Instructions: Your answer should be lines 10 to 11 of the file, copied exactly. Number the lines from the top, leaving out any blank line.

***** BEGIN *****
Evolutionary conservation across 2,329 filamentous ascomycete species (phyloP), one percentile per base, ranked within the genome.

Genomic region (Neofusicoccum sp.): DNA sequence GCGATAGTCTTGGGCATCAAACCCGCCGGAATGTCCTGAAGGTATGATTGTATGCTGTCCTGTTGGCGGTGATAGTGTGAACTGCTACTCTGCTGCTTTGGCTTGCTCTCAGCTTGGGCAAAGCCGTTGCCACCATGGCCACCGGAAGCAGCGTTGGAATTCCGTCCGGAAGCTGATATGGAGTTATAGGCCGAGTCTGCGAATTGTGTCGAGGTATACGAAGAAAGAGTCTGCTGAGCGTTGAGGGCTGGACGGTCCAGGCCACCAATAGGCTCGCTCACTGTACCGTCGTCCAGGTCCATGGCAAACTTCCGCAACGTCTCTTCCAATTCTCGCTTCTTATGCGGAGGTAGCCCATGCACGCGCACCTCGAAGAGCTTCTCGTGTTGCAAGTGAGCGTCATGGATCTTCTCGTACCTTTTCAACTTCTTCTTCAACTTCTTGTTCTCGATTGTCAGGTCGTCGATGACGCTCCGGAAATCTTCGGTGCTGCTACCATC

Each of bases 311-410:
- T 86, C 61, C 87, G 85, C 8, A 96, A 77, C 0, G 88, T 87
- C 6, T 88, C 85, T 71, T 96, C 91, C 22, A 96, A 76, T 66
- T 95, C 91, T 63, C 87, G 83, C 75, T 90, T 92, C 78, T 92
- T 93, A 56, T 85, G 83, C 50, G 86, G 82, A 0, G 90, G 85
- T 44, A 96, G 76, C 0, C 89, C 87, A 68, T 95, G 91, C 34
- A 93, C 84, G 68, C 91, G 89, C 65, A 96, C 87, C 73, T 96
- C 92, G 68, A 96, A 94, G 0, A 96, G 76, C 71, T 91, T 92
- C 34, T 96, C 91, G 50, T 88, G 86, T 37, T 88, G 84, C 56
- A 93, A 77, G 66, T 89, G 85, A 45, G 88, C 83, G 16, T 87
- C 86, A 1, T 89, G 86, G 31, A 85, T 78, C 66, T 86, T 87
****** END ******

- C 92, G 68, A 96, A 94, G 0, A 96, G 76, C 71, T 91, T 92
- C 34, T 96, C 91, G 50, T 88, G 86, T 37, T 88, G 84, C 56